Today the central bank in the Netherlands, which is also the pensions regulator, announced a change to the method of discounting used by pensions funds across the country.
By revising down the so-called Ultimate Forward Rate, they have increased the assumed present value of liabilities: a move which is designed to ensure that
the interests of pension scheme members must be put first
For those interested, you can read the bulletin here.
Is this all just “double Dutch”, or does it have deeper consequences? There are a couple of important takeaways.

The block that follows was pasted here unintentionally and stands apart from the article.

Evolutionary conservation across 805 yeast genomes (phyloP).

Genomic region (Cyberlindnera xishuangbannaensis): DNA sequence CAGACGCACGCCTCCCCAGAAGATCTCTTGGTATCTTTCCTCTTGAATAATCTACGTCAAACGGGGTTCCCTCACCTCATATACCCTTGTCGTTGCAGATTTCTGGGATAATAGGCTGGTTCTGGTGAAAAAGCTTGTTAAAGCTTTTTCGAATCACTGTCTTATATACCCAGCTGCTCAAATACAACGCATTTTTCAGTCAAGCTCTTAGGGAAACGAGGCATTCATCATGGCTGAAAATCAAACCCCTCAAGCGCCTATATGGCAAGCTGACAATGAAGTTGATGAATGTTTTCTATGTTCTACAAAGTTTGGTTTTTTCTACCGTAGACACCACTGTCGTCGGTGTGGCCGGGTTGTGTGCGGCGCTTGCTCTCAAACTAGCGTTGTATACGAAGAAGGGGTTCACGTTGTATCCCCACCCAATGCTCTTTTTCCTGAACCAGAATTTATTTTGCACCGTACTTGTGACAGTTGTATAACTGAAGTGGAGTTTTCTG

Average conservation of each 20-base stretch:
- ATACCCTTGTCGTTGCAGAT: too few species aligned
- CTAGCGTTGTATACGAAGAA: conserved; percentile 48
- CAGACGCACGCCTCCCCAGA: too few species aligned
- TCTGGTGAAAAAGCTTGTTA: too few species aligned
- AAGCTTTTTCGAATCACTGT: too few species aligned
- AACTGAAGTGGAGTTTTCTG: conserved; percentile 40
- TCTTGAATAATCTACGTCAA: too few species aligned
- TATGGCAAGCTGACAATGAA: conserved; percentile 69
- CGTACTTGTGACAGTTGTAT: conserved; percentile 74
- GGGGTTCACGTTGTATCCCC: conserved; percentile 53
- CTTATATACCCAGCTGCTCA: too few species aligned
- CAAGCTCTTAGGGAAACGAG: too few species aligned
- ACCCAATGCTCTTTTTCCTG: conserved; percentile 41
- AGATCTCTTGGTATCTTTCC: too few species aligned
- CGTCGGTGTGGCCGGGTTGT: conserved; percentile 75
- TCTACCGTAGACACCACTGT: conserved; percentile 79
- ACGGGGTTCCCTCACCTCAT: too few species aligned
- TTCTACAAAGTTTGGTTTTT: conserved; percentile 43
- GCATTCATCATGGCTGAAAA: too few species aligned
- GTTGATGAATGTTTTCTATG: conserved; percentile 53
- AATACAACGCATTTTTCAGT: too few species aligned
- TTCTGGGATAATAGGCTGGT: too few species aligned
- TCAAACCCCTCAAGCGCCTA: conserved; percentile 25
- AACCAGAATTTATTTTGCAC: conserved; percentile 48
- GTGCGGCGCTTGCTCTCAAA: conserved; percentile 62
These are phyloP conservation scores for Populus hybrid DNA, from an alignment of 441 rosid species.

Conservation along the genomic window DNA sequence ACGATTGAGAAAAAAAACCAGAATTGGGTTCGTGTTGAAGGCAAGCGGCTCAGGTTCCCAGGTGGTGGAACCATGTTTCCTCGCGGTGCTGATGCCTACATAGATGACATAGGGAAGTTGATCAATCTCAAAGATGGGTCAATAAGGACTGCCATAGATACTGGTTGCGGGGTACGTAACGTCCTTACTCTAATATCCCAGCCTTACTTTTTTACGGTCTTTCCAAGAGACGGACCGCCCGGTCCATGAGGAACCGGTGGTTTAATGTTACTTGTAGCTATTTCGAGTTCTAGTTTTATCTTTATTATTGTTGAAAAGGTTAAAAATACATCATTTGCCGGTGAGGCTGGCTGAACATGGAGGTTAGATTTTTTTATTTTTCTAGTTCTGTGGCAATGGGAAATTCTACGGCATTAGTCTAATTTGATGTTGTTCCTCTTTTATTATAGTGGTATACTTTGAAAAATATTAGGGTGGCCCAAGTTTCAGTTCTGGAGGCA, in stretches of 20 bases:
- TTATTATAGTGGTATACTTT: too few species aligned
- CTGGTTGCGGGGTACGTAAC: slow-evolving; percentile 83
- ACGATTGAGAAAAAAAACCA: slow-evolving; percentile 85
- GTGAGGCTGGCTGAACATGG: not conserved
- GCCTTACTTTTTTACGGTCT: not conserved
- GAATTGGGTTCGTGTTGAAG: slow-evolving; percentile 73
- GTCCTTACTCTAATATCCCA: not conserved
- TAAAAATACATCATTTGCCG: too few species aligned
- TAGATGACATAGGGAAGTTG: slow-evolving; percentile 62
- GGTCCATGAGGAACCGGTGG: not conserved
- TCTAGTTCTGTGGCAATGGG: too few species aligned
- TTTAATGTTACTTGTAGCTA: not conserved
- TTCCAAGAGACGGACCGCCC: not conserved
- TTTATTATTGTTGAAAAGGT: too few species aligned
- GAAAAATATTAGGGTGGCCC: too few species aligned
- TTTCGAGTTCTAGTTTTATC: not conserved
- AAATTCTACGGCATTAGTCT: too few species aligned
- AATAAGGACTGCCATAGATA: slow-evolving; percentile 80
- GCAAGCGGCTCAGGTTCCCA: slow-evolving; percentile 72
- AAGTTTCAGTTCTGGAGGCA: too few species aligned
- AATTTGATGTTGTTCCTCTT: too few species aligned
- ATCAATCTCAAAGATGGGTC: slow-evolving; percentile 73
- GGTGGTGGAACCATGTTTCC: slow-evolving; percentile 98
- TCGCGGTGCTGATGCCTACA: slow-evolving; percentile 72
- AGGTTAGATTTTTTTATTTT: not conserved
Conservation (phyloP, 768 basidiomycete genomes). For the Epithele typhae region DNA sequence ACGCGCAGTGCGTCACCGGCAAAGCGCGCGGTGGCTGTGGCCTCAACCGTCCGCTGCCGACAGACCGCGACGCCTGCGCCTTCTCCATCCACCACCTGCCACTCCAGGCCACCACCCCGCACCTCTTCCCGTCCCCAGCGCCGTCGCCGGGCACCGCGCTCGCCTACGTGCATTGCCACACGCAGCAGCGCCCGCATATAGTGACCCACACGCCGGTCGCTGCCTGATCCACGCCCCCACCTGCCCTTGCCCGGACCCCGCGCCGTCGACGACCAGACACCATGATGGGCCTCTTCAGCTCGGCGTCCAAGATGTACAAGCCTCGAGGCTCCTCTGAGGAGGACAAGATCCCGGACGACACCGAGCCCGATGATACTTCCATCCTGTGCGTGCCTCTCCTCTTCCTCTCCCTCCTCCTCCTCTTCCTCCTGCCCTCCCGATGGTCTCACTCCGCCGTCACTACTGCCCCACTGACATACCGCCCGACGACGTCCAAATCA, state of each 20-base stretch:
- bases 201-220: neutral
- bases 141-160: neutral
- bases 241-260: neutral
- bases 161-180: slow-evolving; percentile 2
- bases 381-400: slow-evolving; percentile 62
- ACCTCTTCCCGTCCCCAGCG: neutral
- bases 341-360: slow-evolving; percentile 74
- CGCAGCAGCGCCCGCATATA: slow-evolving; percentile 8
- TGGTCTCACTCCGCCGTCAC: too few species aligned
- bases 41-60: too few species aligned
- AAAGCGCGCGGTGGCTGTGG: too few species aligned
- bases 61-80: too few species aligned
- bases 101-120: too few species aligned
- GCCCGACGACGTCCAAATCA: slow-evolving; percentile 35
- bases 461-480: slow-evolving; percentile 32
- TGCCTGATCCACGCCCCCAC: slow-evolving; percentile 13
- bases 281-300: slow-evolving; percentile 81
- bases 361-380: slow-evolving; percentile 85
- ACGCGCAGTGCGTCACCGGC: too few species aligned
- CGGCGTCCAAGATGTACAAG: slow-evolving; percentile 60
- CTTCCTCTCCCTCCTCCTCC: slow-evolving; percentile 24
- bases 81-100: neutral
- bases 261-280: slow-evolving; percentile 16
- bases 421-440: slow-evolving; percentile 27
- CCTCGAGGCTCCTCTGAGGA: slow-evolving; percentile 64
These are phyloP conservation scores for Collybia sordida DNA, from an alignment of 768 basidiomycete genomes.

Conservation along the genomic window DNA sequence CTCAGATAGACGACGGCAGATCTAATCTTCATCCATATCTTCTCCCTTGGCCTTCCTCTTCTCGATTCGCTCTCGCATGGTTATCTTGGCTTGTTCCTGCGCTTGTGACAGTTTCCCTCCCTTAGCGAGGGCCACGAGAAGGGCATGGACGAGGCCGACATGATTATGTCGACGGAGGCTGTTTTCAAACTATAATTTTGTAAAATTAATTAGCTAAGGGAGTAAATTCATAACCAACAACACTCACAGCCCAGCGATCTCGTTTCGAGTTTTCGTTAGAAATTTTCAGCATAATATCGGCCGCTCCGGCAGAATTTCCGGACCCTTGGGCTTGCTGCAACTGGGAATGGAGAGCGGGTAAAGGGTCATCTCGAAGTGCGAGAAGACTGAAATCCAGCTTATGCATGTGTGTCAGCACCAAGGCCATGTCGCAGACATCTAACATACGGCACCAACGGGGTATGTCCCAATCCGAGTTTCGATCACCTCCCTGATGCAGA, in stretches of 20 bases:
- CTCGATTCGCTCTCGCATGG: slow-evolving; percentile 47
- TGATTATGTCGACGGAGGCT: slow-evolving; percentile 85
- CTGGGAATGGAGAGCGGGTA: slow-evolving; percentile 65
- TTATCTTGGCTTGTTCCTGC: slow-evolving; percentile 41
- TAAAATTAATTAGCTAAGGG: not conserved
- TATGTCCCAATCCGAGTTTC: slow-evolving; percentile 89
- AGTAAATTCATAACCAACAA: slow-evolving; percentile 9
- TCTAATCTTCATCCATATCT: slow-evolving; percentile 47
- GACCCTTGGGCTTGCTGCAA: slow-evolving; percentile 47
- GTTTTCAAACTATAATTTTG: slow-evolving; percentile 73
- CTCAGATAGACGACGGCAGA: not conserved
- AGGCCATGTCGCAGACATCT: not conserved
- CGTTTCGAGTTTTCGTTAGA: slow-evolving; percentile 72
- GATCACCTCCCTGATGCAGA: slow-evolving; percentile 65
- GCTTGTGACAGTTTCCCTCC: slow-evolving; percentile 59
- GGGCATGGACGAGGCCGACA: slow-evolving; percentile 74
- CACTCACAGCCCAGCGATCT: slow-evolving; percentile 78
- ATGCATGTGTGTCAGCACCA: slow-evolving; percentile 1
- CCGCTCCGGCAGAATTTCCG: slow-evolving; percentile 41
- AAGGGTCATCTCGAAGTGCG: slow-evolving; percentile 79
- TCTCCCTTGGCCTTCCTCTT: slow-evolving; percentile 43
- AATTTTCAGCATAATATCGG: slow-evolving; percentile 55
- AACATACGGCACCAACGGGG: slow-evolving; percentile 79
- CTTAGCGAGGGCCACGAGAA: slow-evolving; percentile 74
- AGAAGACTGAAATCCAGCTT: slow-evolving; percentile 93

First, the Dutch have shown that even a well-established regulatory regime can be subject to significant regime change. It is dangerous to assume that regulations are set in stone. Those interested in the potential for similarly disruptive regime change in the UK should look at a recent article published by John Roe and Tim Dougall at LGIM.
Second, the move highlights the difficulties of insurance and pensions funds across the Eurozone in the current low interest rate environment. The Dutch have now moved to a “more realistic actuarial interest rate”, but it is still substantially higher than interest rates prevailing in the market today. The European pension and insurance sectors are sitting on a significant asset-liability mismatch (see the IMF’s Global Financial Stability Report for April*) which creates a persistent incentive to reach for yield.